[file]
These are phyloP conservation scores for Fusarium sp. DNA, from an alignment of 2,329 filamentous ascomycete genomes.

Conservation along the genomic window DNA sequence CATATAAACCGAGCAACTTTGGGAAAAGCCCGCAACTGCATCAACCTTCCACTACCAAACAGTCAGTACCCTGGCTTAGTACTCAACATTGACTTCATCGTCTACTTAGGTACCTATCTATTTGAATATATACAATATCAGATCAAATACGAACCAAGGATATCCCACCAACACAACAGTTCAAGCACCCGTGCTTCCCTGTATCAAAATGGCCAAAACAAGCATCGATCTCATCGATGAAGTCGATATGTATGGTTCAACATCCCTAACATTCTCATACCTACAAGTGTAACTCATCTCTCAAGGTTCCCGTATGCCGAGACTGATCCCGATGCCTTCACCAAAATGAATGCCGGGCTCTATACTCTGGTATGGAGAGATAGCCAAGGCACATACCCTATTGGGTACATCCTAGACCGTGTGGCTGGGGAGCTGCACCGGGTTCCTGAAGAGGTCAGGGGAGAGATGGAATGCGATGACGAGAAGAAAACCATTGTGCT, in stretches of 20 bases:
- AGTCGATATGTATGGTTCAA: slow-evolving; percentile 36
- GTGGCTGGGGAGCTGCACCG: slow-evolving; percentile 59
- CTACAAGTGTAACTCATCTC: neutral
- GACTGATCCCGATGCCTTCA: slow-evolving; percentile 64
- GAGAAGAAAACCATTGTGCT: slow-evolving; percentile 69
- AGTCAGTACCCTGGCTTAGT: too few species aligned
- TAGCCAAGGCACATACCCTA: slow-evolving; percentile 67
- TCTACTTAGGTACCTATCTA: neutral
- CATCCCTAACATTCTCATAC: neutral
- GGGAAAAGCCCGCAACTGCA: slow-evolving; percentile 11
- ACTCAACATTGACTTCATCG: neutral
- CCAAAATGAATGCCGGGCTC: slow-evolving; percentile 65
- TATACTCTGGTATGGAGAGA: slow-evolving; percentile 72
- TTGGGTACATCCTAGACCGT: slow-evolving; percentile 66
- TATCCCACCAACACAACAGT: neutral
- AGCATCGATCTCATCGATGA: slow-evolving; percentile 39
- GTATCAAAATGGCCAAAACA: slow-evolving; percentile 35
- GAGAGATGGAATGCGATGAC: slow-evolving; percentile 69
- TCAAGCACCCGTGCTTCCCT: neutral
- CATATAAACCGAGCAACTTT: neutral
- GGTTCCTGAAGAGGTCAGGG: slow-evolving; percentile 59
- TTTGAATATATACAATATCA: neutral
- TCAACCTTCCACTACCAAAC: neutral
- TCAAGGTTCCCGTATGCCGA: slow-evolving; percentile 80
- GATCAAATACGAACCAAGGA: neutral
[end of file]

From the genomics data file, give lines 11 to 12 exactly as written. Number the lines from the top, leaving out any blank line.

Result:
- CATCCCTAACATTCTCATAC: neutral
- GGGAAAAGCCCGCAACTGCA: slow-evolving; percentile 11